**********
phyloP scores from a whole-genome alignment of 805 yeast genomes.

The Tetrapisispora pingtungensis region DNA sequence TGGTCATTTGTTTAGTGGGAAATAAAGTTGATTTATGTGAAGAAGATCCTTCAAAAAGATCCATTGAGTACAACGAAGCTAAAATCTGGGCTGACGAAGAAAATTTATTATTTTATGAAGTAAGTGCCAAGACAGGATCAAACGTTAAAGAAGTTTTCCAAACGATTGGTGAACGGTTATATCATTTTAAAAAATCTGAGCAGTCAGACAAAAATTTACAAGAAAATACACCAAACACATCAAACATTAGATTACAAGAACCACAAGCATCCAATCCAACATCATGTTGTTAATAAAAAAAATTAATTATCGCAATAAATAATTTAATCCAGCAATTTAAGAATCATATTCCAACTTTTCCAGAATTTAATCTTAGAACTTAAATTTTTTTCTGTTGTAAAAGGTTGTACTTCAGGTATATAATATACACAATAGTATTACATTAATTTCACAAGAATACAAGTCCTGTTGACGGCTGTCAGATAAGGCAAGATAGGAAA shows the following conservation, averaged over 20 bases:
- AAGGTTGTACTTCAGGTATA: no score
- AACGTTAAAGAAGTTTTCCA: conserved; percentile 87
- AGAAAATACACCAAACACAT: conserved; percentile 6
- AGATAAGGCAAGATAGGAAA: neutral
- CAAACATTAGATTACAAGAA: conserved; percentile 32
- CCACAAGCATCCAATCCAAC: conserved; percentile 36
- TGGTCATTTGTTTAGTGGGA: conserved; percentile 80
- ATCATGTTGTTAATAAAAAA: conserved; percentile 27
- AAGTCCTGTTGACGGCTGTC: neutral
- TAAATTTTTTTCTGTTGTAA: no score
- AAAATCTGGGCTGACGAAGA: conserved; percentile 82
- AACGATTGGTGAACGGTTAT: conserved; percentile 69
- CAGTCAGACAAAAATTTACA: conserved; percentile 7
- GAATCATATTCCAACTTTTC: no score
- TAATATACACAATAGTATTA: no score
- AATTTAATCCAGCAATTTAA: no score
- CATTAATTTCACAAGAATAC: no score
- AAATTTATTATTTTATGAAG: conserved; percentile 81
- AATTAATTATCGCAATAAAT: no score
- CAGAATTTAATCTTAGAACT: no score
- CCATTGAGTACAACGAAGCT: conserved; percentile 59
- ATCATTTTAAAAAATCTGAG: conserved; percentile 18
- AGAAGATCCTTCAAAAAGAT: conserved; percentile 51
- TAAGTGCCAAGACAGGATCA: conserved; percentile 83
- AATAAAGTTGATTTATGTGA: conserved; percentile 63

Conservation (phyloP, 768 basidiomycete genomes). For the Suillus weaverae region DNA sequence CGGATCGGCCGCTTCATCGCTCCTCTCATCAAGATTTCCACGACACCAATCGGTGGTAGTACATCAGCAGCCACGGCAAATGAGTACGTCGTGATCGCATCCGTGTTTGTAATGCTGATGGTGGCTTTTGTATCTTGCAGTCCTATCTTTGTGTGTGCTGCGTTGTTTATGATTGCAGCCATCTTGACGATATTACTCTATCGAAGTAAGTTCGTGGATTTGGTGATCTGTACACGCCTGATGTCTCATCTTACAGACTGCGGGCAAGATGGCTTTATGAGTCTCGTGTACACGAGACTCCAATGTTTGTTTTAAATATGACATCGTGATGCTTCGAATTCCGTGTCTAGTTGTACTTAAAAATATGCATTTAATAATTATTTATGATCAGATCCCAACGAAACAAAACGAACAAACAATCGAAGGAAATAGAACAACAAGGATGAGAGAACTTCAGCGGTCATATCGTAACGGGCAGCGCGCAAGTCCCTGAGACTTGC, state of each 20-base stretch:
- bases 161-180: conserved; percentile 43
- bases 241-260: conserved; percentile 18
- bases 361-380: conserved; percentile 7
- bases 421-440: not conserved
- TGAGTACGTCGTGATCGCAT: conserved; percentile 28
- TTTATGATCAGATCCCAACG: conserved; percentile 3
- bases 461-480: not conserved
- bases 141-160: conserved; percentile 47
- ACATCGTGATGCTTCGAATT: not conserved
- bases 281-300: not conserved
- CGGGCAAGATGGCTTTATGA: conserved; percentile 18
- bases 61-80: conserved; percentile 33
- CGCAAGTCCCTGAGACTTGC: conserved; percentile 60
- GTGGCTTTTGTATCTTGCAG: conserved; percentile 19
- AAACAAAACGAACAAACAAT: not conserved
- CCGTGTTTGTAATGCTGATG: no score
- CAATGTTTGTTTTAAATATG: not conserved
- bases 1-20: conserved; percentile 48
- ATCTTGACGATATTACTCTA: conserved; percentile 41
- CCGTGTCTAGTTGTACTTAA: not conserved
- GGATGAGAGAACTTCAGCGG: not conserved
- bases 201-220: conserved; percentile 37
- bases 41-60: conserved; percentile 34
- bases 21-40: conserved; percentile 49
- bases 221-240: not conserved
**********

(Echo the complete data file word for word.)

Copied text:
phyloP scores from a whole-genome alignment of 805 yeast genomes.

The Tetrapisispora pingtungensis region DNA sequence TGGTCATTTGTTTAGTGGGAAATAAAGTTGATTTATGTGAAGAAGATCCTTCAAAAAGATCCATTGAGTACAACGAAGCTAAAATCTGGGCTGACGAAGAAAATTTATTATTTTATGAAGTAAGTGCCAAGACAGGATCAAACGTTAAAGAAGTTTTCCAAACGATTGGTGAACGGTTATATCATTTTAAAAAATCTGAGCAGTCAGACAAAAATTTACAAGAAAATACACCAAACACATCAAACATTAGATTACAAGAACCACAAGCATCCAATCCAACATCATGTTGTTAATAAAAAAAATTAATTATCGCAATAAATAATTTAATCCAGCAATTTAAGAATCATATTCCAACTTTTCCAGAATTTAATCTTAGAACTTAAATTTTTTTCTGTTGTAAAAGGTTGTACTTCAGGTATATAATATACACAATAGTATTACATTAATTTCACAAGAATACAAGTCCTGTTGACGGCTGTCAGATAAGGCAAGATAGGAAA shows the following conservation, averaged over 20 bases:
- AAGGTTGTACTTCAGGTATA: no score
- AACGTTAAAGAAGTTTTCCA: conserved; percentile 87
- AGAAAATACACCAAACACAT: conserved; percentile 6
- AGATAAGGCAAGATAGGAAA: neutral
- CAAACATTAGATTACAAGAA: conserved; percentile 32
- CCACAAGCATCCAATCCAAC: conserved; percentile 36
- TGGTCATTTGTTTAGTGGGA: conserved; percentile 80
- ATCATGTTGTTAATAAAAAA: conserved; percentile 27
- AAGTCCTGTTGACGGCTGTC: neutral
- TAAATTTTTTTCTGTTGTAA: no score
- AAAATCTGGGCTGACGAAGA: conserved; percentile 82
- AACGATTGGTGAACGGTTAT: conserved; percentile 69
- CAGTCAGACAAAAATTTACA: conserved; percentile 7
- GAATCATATTCCAACTTTTC: no score
- TAATATACACAATAGTATTA: no score
- AATTTAATCCAGCAATTTAA: no score
- CATTAATTTCACAAGAATAC: no score
- AAATTTATTATTTTATGAAG: conserved; percentile 81
- AATTAATTATCGCAATAAAT: no score
- CAGAATTTAATCTTAGAACT: no score
- CCATTGAGTACAACGAAGCT: conserved; percentile 59
- ATCATTTTAAAAAATCTGAG: conserved; percentile 18
- AGAAGATCCTTCAAAAAGAT: conserved; percentile 51
- TAAGTGCCAAGACAGGATCA: conserved; percentile 83
- AATAAAGTTGATTTATGTGA: conserved; percentile 63

Conservation (phyloP, 768 basidiomycete genomes). For the Suillus weaverae region DNA sequence CGGATCGGCCGCTTCATCGCTCCTCTCATCAAGATTTCCACGACACCAATCGGTGGTAGTACATCAGCAGCCACGGCAAATGAGTACGTCGTGATCGCATCCGTGTTTGTAATGCTGATGGTGGCTTTTGTATCTTGCAGTCCTATCTTTGTGTGTGCTGCGTTGTTTATGATTGCAGCCATCTTGACGATATTACTCTATCGAAGTAAGTTCGTGGATTTGGTGATCTGTACACGCCTGATGTCTCATCTTACAGACTGCGGGCAAGATGGCTTTATGAGTCTCGTGTACACGAGACTCCAATGTTTGTTTTAAATATGACATCGTGATGCTTCGAATTCCGTGTCTAGTTGTACTTAAAAATATGCATTTAATAATTATTTATGATCAGATCCCAACGAAACAAAACGAACAAACAATCGAAGGAAATAGAACAACAAGGATGAGAGAACTTCAGCGGTCATATCGTAACGGGCAGCGCGCAAGTCCCTGAGACTTGC, state of each 20-base stretch:
- bases 161-180: conserved; percentile 43
- bases 241-260: conserved; percentile 18
- bases 361-380: conserved; percentile 7
- bases 421-440: not conserved
- TGAGTACGTCGTGATCGCAT: conserved; percentile 28
- TTTATGATCAGATCCCAACG: conserved; percentile 3
- bases 461-480: not conserved
- bases 141-160: conserved; percentile 47
- ACATCGTGATGCTTCGAATT: not conserved
- bases 281-300: not conserved
- CGGGCAAGATGGCTTTATGA: conserved; percentile 18
- bases 61-80: conserved; percentile 33
- CGCAAGTCCCTGAGACTTGC: conserved; percentile 60
- GTGGCTTTTGTATCTTGCAG: conserved; percentile 19
- AAACAAAACGAACAAACAAT: not conserved
- CCGTGTTTGTAATGCTGATG: no score
- CAATGTTTGTTTTAAATATG: not conserved
- bases 1-20: conserved; percentile 48
- ATCTTGACGATATTACTCTA: conserved; percentile 41
- CCGTGTCTAGTTGTACTTAA: not conserved
- GGATGAGAGAACTTCAGCGG: not conserved
- bases 201-220: conserved; percentile 37
- bases 41-60: conserved; percentile 34
- bases 21-40: conserved; percentile 49
- bases 221-240: not conserved